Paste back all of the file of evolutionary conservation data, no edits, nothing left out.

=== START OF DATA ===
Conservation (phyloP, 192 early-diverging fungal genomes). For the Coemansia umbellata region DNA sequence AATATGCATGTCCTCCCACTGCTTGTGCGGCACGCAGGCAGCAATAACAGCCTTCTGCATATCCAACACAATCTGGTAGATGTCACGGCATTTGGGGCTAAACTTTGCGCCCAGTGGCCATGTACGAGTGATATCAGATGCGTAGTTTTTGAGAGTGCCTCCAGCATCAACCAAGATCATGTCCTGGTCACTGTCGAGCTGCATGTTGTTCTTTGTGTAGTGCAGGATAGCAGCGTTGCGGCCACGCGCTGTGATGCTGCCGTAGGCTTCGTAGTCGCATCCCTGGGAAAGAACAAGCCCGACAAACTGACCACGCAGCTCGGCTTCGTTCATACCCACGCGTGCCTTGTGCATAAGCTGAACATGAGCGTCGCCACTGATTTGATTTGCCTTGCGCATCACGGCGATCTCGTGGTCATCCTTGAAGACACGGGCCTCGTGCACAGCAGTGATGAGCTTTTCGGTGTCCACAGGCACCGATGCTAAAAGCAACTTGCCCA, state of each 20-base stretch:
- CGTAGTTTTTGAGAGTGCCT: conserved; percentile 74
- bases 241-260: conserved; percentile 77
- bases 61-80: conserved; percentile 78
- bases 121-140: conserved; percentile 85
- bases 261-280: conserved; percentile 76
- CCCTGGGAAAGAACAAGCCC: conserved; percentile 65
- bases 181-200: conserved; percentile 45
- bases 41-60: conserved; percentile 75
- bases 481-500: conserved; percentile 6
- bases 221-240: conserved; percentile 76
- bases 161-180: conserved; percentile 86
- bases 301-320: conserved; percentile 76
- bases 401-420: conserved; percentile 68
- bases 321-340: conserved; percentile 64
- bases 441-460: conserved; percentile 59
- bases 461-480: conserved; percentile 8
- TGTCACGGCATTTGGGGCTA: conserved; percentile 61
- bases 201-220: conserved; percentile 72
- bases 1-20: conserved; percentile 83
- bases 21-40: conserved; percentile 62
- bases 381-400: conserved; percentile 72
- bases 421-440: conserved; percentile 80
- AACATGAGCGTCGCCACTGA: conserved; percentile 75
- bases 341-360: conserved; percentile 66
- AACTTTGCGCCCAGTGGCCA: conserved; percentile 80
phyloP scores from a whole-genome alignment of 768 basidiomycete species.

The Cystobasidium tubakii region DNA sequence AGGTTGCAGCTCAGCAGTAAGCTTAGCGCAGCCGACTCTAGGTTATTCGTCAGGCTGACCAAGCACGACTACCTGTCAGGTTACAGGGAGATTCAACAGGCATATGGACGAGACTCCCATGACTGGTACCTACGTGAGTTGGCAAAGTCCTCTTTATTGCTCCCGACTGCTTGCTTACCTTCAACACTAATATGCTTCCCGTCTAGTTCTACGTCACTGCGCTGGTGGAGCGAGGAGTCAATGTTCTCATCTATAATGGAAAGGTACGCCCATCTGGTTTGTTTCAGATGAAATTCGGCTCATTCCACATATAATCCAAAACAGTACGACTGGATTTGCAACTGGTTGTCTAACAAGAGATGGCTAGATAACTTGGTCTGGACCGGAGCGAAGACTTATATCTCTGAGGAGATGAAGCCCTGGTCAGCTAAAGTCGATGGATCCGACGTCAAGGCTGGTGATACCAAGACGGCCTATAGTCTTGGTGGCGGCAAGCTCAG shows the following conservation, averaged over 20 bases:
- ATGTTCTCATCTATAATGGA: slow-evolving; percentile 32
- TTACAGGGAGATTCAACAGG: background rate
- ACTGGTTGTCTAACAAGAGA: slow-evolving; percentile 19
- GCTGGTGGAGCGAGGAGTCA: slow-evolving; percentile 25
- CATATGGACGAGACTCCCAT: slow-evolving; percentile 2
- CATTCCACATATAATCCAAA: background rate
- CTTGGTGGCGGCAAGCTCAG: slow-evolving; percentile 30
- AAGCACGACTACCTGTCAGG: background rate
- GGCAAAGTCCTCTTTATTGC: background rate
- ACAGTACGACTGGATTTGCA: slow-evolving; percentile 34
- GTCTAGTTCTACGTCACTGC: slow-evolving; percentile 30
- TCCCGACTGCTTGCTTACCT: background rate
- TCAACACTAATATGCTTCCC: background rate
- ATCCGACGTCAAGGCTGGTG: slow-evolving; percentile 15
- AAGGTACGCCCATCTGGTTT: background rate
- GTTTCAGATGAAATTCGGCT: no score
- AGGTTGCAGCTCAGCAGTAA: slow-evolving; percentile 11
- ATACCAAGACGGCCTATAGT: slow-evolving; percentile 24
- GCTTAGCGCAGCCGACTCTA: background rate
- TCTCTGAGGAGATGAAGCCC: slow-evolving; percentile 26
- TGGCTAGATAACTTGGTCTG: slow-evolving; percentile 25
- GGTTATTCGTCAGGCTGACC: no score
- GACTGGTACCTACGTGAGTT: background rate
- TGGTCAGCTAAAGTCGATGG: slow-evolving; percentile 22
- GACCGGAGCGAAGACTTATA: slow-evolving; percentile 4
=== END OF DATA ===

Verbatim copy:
Conservation (phyloP, 192 early-diverging fungal genomes). For the Coemansia umbellata region DNA sequence AATATGCATGTCCTCCCACTGCTTGTGCGGCACGCAGGCAGCAATAACAGCCTTCTGCATATCCAACACAATCTGGTAGATGTCACGGCATTTGGGGCTAAACTTTGCGCCCAGTGGCCATGTACGAGTGATATCAGATGCGTAGTTTTTGAGAGTGCCTCCAGCATCAACCAAGATCATGTCCTGGTCACTGTCGAGCTGCATGTTGTTCTTTGTGTAGTGCAGGATAGCAGCGTTGCGGCCACGCGCTGTGATGCTGCCGTAGGCTTCGTAGTCGCATCCCTGGGAAAGAACAAGCCCGACAAACTGACCACGCAGCTCGGCTTCGTTCATACCCACGCGTGCCTTGTGCATAAGCTGAACATGAGCGTCGCCACTGATTTGATTTGCCTTGCGCATCACGGCGATCTCGTGGTCATCCTTGAAGACACGGGCCTCGTGCACAGCAGTGATGAGCTTTTCGGTGTCCACAGGCACCGATGCTAAAAGCAACTTGCCCA, state of each 20-base stretch:
- CGTAGTTTTTGAGAGTGCCT: conserved; percentile 74
- bases 241-260: conserved; percentile 77
- bases 61-80: conserved; percentile 78
- bases 121-140: conserved; percentile 85
- bases 261-280: conserved; percentile 76
- CCCTGGGAAAGAACAAGCCC: conserved; percentile 65
- bases 181-200: conserved; percentile 45
- bases 41-60: conserved; percentile 75
- bases 481-500: conserved; percentile 6
- bases 221-240: conserved; percentile 76
- bases 161-180: conserved; percentile 86
- bases 301-320: conserved; percentile 76
- bases 401-420: conserved; percentile 68
- bases 321-340: conserved; percentile 64
- bases 441-460: conserved; percentile 59
- bases 461-480: conserved; percentile 8
- TGTCACGGCATTTGGGGCTA: conserved; percentile 61
- bases 201-220: conserved; percentile 72
- bases 1-20: conserved; percentile 83
- bases 21-40: conserved; percentile 62
- bases 381-400: conserved; percentile 72
- bases 421-440: conserved; percentile 80
- AACATGAGCGTCGCCACTGA: conserved; percentile 75
- bases 341-360: conserved; percentile 66
- AACTTTGCGCCCAGTGGCCA: conserved; percentile 80
phyloP scores from a whole-genome alignment of 768 basidiomycete species.

The Cystobasidium tubakii region DNA sequence AGGTTGCAGCTCAGCAGTAAGCTTAGCGCAGCCGACTCTAGGTTATTCGTCAGGCTGACCAAGCACGACTACCTGTCAGGTTACAGGGAGATTCAACAGGCATATGGACGAGACTCCCATGACTGGTACCTACGTGAGTTGGCAAAGTCCTCTTTATTGCTCCCGACTGCTTGCTTACCTTCAACACTAATATGCTTCCCGTCTAGTTCTACGTCACTGCGCTGGTGGAGCGAGGAGTCAATGTTCTCATCTATAATGGAAAGGTACGCCCATCTGGTTTGTTTCAGATGAAATTCGGCTCATTCCACATATAATCCAAAACAGTACGACTGGATTTGCAACTGGTTGTCTAACAAGAGATGGCTAGATAACTTGGTCTGGACCGGAGCGAAGACTTATATCTCTGAGGAGATGAAGCCCTGGTCAGCTAAAGTCGATGGATCCGACGTCAAGGCTGGTGATACCAAGACGGCCTATAGTCTTGGTGGCGGCAAGCTCAG shows the following conservation, averaged over 20 bases:
- ATGTTCTCATCTATAATGGA: slow-evolving; percentile 32
- TTACAGGGAGATTCAACAGG: background rate
- ACTGGTTGTCTAACAAGAGA: slow-evolving; percentile 19
- GCTGGTGGAGCGAGGAGTCA: slow-evolving; percentile 25
- CATATGGACGAGACTCCCAT: slow-evolving; percentile 2
- CATTCCACATATAATCCAAA: background rate
- CTTGGTGGCGGCAAGCTCAG: slow-evolving; percentile 30
- AAGCACGACTACCTGTCAGG: background rate
- GGCAAAGTCCTCTTTATTGC: background rate
- ACAGTACGACTGGATTTGCA: slow-evolving; percentile 34
- GTCTAGTTCTACGTCACTGC: slow-evolving; percentile 30
- TCCCGACTGCTTGCTTACCT: background rate
- TCAACACTAATATGCTTCCC: background rate
- ATCCGACGTCAAGGCTGGTG: slow-evolving; percentile 15
- AAGGTACGCCCATCTGGTTT: background rate
- GTTTCAGATGAAATTCGGCT: no score
- AGGTTGCAGCTCAGCAGTAA: slow-evolving; percentile 11
- ATACCAAGACGGCCTATAGT: slow-evolving; percentile 24
- GCTTAGCGCAGCCGACTCTA: background rate
- TCTCTGAGGAGATGAAGCCC: slow-evolving; percentile 26
- TGGCTAGATAACTTGGTCTG: slow-evolving; percentile 25
- GGTTATTCGTCAGGCTGACC: no score
- GACTGGTACCTACGTGAGTT: background rate
- TGGTCAGCTAAAGTCGATGG: slow-evolving; percentile 22
- GACCGGAGCGAAGACTTATA: slow-evolving; percentile 4